Tintin Goes Hollywood (Revisited)
If you read my previous post on the subject, you know I was a bit skeptical of Steven Spielberg's plans to make a (presumably) live-action Tintin movie. But now it looks like I'm gonna have to eat some crow because both Comics2Film and Variety are reporting that not only will the forthcoming trilogy of Tintin movies be animated, but they will be animated in 3-D by Peter Jackson's own WETA Digital, co-produced by Jackson and Spielberg...and Jackson will direct one of the films himself! (Spielberg will direct one too, with the third director TBA--hopefully not chosen via an On the Lot-style reality show).
Now say what you will about King Kong, or Lord of the Rings even, but if nothing else you've got to admit that those were loving tributes to the original source material. And even if you think those films were too long, there was a lot of material to cram in (especially in LotR). Luckily the source material for Tintin is in the form of 62-page graphic novels, of which a few are two-parters (still only 124 pages). I'm dying to see which books they choose to adapt.
I'm personally hoping for The Calculus Affair or Flight 714 or if they do a twofer, maybe Destination: Moon & Explorers on the Moon. Or maybe they can do a finished version of Tintin and Alph-Art, the book Herge scripted and did breakdowns for before he died.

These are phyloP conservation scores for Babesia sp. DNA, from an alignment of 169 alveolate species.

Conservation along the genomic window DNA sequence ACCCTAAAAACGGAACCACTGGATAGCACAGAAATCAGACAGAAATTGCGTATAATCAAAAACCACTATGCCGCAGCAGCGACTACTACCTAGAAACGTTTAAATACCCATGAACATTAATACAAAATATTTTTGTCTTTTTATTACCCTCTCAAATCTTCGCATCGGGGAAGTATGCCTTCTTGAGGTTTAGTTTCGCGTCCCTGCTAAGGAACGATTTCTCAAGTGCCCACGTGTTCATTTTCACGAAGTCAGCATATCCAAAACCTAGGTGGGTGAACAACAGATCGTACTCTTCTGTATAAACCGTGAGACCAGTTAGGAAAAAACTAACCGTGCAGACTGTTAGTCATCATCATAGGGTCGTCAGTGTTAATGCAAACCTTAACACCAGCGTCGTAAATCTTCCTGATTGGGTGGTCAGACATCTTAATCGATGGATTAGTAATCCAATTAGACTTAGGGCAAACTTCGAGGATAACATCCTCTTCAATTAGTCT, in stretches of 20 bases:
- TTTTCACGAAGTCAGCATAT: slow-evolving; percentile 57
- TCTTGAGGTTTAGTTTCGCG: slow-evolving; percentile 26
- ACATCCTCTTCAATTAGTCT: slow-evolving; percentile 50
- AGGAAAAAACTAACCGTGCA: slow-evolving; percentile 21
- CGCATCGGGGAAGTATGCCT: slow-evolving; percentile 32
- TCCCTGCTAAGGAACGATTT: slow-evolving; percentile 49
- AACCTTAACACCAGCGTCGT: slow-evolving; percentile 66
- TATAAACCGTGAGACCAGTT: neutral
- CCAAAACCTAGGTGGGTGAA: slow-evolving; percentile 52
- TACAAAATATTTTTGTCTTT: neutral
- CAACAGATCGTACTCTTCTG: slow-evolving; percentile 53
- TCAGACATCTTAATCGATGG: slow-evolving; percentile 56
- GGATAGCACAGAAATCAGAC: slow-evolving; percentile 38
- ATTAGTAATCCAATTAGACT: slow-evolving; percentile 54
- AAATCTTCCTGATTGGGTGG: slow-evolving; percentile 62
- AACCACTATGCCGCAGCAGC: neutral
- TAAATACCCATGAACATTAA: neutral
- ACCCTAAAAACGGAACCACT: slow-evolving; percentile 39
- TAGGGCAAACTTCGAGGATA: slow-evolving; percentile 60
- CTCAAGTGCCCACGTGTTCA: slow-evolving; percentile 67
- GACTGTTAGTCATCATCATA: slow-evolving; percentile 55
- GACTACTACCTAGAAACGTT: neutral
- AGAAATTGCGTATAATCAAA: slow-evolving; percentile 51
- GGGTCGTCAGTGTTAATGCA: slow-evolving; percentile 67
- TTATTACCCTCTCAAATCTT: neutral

It occurs to me as I write this that some of you may have never read the adventures of Tintin, the world's favorite reporter. If you haven't, I cannot recommend highly enough that you do so--really soon. These are great all-ages action/adventure stories, with the emphasis on all-ages. Think Raiders of the Lost Ark without the Spielberg scare/gore factor. So get down to your local graphic novel vendor, and get yourself a copy of The Calculus Affair or Destination: Moon and find out why there are over 200 million Tintin books in print in over 30 languages worldwide.
And then you can join me in hoping that Jackson, Spielberg, et al, can deliver the goods--the way I've been dreaming of since Spielberg first optioned Tintin 25 years ago. I guess I'm glad he waited....